OT: Mavs can't sleep vs. sorry East teams
“I’m not interested in hearing about the records, OK?” Carlisle said, cutting off a question about the inferior competition on the Mavericks’ three-game road trip that begins Friday night in Philadelphia.
The three Eastern Conference also-rans the Mavs will face over the next four nights are a combined 47 games under .500. The Philadelphia 76ers (15-40) have a worse record than every team in the league except the Milwaukee Bucks. The Detroit Pistons are 22-32. The New York Knicks are 21-33.
The 76ers are in much worse shape than their record indicates, as miserable as that might be. They’ve lost their last nine games by an average margin of 21.2 points and traded away 40 percent of their starting lineup before Thursday’s deadline.
“All these teams are fighting for something,” Carlisle said. “I can guarantee you on Friday night Philly’s going to be fighting their ass off to get a win at home. Detroit’s fighting to stay in the playoff picture there, and New York’s fighting to be in the playoff picture as well.
“We’ve already lost one game to New York. They’ve got a lot of talent there. Detroit’s got talent and Philly’s got talent, too. There’s no game on our schedule that’s an easy game.”
However, for a Mavs team that has won six of its last eight games, nothing short of a sweep would qualify as a success on this East Coast swing.
The Mavs, who sit in eighth place in the West standings, a game ahead of the Memphis Grizzlies and a game behind the Golden State Warriors and Phoenix Suns, can’t afford to lose any games to lesser teams. And that means they can’t afford to let their guard down against anybody.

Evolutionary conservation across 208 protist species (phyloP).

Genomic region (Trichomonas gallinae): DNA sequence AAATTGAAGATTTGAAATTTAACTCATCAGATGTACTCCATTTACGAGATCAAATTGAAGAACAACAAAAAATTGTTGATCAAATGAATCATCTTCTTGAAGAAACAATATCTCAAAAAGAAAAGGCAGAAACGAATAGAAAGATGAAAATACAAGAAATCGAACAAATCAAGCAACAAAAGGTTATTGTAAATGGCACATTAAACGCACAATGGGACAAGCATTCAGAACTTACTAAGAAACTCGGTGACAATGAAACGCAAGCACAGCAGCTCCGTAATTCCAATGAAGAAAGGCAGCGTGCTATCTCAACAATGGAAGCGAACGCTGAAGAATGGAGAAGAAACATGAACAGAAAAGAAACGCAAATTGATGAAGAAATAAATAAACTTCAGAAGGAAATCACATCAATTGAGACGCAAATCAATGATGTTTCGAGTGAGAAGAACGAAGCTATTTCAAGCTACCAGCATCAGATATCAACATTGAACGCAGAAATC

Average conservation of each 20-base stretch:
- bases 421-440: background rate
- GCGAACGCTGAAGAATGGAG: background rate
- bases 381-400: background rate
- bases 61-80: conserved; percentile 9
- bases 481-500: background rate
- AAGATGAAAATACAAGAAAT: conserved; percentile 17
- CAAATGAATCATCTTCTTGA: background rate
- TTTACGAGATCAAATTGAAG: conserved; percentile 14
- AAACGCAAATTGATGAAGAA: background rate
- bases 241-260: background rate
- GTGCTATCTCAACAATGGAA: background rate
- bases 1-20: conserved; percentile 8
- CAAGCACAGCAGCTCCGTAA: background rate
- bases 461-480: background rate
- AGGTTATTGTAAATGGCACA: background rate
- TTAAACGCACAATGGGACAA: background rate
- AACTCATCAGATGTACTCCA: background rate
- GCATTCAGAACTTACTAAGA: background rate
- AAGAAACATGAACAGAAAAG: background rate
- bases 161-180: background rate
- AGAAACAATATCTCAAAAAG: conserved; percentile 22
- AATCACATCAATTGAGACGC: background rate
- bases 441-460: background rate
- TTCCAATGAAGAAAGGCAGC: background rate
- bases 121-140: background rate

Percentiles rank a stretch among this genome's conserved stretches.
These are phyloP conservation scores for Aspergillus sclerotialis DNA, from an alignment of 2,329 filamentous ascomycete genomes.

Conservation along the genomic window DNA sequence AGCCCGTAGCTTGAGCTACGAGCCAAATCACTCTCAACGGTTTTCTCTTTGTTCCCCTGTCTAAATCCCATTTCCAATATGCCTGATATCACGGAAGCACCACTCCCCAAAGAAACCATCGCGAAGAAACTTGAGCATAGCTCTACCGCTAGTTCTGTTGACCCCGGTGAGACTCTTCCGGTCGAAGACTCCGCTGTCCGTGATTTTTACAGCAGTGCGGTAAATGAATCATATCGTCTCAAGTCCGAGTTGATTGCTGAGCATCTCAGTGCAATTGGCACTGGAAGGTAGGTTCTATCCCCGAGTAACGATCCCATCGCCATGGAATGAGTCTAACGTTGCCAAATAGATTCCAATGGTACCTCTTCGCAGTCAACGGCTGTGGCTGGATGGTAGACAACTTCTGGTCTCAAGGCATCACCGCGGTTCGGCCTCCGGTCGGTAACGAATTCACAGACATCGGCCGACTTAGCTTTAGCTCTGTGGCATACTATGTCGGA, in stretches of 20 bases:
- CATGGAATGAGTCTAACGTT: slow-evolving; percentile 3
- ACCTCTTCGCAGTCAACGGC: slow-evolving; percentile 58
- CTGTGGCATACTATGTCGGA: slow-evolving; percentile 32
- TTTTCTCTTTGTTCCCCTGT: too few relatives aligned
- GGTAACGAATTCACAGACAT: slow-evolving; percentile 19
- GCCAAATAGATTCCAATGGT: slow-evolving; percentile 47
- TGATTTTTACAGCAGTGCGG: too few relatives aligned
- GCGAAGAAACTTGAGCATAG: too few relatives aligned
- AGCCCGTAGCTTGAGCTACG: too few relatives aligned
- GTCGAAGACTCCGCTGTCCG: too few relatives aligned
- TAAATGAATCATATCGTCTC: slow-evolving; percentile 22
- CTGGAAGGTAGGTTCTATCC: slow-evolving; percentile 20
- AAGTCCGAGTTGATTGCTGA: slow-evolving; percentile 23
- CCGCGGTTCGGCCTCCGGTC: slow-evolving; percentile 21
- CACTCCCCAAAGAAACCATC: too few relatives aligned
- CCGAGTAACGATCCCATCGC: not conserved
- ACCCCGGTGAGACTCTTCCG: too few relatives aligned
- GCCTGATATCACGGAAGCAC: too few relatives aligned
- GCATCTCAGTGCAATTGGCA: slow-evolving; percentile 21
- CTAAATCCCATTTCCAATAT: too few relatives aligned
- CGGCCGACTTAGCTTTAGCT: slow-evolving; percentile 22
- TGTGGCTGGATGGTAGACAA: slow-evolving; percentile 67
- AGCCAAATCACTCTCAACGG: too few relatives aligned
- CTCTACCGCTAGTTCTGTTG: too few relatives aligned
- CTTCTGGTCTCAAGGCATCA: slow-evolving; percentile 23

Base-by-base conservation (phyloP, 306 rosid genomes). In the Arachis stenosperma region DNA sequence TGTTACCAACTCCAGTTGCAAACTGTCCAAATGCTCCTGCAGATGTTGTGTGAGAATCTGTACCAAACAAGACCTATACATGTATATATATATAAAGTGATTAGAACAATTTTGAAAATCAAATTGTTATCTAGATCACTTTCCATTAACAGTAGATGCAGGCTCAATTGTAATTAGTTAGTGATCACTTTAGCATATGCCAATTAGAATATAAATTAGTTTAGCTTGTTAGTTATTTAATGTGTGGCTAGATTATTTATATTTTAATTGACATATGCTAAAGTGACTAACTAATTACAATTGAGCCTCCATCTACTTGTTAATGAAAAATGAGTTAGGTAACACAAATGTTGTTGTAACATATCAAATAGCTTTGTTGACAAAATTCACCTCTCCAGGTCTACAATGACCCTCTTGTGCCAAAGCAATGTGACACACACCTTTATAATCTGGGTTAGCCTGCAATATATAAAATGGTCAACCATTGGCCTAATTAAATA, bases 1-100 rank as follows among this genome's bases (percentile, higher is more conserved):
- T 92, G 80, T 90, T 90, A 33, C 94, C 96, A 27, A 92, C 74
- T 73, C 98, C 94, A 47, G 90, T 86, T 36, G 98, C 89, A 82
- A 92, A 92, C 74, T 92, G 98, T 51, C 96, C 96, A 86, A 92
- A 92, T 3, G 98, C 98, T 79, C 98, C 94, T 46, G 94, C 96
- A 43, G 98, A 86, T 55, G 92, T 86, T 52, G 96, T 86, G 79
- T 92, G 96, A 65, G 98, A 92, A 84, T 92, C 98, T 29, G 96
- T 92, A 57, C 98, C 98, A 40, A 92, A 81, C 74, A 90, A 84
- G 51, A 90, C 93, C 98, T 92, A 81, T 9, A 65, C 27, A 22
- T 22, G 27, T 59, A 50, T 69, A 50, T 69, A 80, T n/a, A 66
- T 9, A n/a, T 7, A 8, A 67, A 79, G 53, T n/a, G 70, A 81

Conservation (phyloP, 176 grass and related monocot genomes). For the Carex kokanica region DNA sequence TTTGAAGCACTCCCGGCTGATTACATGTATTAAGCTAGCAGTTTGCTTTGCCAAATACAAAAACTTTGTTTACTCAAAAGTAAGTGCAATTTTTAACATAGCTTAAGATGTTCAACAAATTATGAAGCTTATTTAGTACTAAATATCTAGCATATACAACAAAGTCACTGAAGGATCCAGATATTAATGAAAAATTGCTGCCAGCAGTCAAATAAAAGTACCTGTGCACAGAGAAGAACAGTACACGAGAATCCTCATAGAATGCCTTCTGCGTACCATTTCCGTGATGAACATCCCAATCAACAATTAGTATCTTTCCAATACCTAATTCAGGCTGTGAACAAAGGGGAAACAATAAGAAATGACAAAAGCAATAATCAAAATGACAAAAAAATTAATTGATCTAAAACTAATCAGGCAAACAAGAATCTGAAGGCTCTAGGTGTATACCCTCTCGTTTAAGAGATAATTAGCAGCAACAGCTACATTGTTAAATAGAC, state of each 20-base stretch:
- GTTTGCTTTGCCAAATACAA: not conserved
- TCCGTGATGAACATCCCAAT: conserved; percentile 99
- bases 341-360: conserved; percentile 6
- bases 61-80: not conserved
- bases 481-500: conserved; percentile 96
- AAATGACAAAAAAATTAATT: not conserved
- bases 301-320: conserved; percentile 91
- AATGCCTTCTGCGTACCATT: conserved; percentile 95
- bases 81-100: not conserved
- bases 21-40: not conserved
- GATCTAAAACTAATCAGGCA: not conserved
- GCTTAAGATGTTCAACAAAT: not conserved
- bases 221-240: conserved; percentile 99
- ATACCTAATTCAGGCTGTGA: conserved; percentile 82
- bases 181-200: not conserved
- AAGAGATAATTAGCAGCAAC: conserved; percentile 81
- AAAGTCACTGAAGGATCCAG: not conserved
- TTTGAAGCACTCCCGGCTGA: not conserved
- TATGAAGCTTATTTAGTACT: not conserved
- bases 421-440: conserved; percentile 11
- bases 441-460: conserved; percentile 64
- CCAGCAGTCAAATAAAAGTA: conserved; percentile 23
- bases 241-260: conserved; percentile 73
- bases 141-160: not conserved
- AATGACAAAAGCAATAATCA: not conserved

“Hopefully we can keep it going on this trip against three teams that we’re supposed to beat but are dangerous,” Dirk Nowitzki said, adding that young, athletic teams that “junk it up” like the Sixers tend to give the Mavs trouble. “We just showed in Charlotte that we’re not good enough to just show up and make a couple of shots. We’ve got to compete. We’ve got to be solid defensively and rebound, and then I like our chances on this trip.”
The 25-point loss to the Bobcats on Feb. 11 is still fresh in the Mavs’ minds. A 112-97 loss to the Sacramento Kings with just-traded-for Rudy Gay watching from a Sleep Train Arena luxury suite on Dec. 9 is another reminder about the danger of sleeping on any foe, no matter how overmatched they appear to be on paper.
Oh, and the Sixers gave the Mavs a scare during their November trip to Dallas despite Rookie of the Year candidate Michael Carter-Williams sitting out with a sore foot.
“We’re going up against a team that’s desperate, which they were last time they were in here and we were playing from behind the whole game,” Carlisle said. “We’re also going against our own ability to improve on where we are. We’ve got to set the bar high and we’ve got to really work to meet those standards.
“If we keep high standards and keep our concentration and focus, we’re going to keep getting better and have a chance to move up. If we don’t, it’s going to be very hard on us.”
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